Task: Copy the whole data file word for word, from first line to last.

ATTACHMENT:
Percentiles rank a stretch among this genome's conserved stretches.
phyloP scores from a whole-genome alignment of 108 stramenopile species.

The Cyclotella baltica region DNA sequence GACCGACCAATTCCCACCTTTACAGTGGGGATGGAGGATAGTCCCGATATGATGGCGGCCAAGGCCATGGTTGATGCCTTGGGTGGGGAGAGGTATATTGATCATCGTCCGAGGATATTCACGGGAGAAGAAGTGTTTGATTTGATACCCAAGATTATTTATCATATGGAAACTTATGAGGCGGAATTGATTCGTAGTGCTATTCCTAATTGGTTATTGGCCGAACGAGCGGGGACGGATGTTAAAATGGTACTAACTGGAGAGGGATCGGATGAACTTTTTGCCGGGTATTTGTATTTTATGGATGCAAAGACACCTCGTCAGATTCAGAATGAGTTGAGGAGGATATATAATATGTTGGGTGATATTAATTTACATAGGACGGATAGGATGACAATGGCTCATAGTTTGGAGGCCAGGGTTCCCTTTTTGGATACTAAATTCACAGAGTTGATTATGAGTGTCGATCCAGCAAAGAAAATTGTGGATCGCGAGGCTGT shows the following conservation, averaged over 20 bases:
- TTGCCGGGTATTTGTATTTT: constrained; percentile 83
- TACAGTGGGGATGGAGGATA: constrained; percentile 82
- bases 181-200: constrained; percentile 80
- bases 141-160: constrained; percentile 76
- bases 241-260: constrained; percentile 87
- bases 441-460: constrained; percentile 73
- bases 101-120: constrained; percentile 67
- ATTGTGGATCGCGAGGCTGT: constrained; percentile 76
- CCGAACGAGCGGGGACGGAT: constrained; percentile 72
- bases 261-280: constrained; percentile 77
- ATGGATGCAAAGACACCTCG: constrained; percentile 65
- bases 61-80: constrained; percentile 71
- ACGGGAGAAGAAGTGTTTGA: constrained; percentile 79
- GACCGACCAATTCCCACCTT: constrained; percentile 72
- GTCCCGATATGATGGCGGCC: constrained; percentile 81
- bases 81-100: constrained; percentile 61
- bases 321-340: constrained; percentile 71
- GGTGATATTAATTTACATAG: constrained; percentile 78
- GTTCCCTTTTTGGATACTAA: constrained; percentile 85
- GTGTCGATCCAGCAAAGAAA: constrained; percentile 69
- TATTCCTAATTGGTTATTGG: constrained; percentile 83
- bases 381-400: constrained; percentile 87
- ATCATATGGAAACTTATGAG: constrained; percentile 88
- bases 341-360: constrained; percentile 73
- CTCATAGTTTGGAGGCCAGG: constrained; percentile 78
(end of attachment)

Percentiles rank a stretch among this genome's conserved stretches.
phyloP scores from a whole-genome alignment of 108 stramenopile species.

The Cyclotella baltica region DNA sequence GACCGACCAATTCCCACCTTTACAGTGGGGATGGAGGATAGTCCCGATATGATGGCGGCCAAGGCCATGGTTGATGCCTTGGGTGGGGAGAGGTATATTGATCATCGTCCGAGGATATTCACGGGAGAAGAAGTGTTTGATTTGATACCCAAGATTATTTATCATATGGAAACTTATGAGGCGGAATTGATTCGTAGTGCTATTCCTAATTGGTTATTGGCCGAACGAGCGGGGACGGATGTTAAAATGGTACTAACTGGAGAGGGATCGGATGAACTTTTTGCCGGGTATTTGTATTTTATGGATGCAAAGACACCTCGTCAGATTCAGAATGAGTTGAGGAGGATATATAATATGTTGGGTGATATTAATTTACATAGGACGGATAGGATGACAATGGCTCATAGTTTGGAGGCCAGGGTTCCCTTTTTGGATACTAAATTCACAGAGTTGATTATGAGTGTCGATCCAGCAAAGAAAATTGTGGATCGCGAGGCTGT shows the following conservation, averaged over 20 bases:
- TTGCCGGGTATTTGTATTTT: constrained; percentile 83
- TACAGTGGGGATGGAGGATA: constrained; percentile 82
- bases 181-200: constrained; percentile 80
- bases 141-160: constrained; percentile 76
- bases 241-260: constrained; percentile 87
- bases 441-460: constrained; percentile 73
- bases 101-120: constrained; percentile 67
- ATTGTGGATCGCGAGGCTGT: constrained; percentile 76
- CCGAACGAGCGGGGACGGAT: constrained; percentile 72
- bases 261-280: constrained; percentile 77
- ATGGATGCAAAGACACCTCG: constrained; percentile 65
- bases 61-80: constrained; percentile 71
- ACGGGAGAAGAAGTGTTTGA: constrained; percentile 79
- GACCGACCAATTCCCACCTT: constrained; percentile 72
- GTCCCGATATGATGGCGGCC: constrained; percentile 81
- bases 81-100: constrained; percentile 61
- bases 321-340: constrained; percentile 71
- GGTGATATTAATTTACATAG: constrained; percentile 78
- GTTCCCTTTTTGGATACTAA: constrained; percentile 85
- GTGTCGATCCAGCAAAGAAA: constrained; percentile 69
- TATTCCTAATTGGTTATTGG: constrained; percentile 83
- bases 381-400: constrained; percentile 87
- ATCATATGGAAACTTATGAG: constrained; percentile 88
- bases 341-360: constrained; percentile 73
- CTCATAGTTTGGAGGCCAGG: constrained; percentile 78